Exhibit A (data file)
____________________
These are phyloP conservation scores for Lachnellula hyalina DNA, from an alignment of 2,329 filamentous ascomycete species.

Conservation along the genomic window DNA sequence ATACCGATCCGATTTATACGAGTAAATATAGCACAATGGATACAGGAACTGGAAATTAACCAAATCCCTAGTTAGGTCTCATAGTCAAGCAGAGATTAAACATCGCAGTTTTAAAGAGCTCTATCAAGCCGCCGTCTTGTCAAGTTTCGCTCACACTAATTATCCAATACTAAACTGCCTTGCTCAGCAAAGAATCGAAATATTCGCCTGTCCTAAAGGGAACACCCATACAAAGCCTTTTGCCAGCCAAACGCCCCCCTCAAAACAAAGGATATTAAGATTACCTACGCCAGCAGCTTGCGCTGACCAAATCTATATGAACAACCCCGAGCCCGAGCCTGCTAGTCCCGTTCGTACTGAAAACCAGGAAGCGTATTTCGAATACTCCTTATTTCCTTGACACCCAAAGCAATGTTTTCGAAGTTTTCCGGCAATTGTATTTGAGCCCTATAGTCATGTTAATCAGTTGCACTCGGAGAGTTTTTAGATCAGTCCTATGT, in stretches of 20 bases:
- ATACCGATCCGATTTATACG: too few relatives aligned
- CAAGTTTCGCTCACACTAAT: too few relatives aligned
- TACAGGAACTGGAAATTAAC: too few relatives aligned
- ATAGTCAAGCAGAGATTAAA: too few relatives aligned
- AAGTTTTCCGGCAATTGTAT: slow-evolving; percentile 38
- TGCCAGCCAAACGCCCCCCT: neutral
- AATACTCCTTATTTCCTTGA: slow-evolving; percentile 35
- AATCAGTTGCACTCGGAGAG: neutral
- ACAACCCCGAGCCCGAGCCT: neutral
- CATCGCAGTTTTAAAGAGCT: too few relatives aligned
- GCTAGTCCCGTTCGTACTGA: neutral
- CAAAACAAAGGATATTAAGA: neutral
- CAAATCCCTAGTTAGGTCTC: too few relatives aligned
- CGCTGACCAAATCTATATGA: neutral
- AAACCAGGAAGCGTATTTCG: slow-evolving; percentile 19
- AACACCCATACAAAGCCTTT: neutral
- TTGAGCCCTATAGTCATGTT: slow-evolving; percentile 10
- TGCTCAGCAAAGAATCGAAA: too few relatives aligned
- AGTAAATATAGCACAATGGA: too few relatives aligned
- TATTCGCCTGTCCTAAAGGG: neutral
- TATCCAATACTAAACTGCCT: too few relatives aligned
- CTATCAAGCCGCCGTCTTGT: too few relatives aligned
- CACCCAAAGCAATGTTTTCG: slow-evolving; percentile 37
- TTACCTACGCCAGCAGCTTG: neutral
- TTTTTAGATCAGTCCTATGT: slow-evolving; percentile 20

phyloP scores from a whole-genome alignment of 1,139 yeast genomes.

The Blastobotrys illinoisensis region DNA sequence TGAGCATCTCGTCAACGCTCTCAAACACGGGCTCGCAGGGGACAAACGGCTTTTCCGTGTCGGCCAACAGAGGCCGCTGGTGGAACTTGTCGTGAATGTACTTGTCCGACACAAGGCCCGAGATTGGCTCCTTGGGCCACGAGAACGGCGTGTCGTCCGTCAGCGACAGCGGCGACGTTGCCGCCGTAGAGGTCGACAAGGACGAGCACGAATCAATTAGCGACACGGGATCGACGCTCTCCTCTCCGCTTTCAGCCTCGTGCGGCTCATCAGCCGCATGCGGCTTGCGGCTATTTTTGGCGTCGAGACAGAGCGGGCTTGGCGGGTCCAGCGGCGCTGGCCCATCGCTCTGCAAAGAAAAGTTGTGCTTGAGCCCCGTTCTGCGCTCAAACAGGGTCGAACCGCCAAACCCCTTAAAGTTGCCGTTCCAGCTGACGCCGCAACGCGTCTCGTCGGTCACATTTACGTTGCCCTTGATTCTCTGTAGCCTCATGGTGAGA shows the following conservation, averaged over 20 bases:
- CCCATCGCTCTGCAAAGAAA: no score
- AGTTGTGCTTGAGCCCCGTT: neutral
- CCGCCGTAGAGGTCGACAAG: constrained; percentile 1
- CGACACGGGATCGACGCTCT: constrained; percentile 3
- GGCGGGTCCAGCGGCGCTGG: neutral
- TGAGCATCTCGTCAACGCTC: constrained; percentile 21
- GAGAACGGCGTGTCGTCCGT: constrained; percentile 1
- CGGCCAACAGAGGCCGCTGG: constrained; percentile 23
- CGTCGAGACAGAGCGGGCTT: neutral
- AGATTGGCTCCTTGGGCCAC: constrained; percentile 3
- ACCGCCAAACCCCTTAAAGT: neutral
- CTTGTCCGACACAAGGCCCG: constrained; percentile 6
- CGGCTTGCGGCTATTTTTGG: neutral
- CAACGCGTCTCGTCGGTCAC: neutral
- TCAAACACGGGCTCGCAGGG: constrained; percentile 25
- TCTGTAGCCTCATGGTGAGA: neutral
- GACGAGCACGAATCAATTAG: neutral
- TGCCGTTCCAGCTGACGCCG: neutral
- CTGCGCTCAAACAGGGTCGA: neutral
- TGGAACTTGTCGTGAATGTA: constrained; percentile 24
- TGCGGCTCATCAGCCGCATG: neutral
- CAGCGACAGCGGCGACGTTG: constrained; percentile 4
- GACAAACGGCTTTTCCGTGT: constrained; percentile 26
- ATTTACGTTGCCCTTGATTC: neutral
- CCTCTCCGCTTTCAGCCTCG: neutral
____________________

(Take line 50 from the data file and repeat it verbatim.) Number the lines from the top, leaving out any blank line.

- TGCGGCTCATCAGCCGCATG: neutral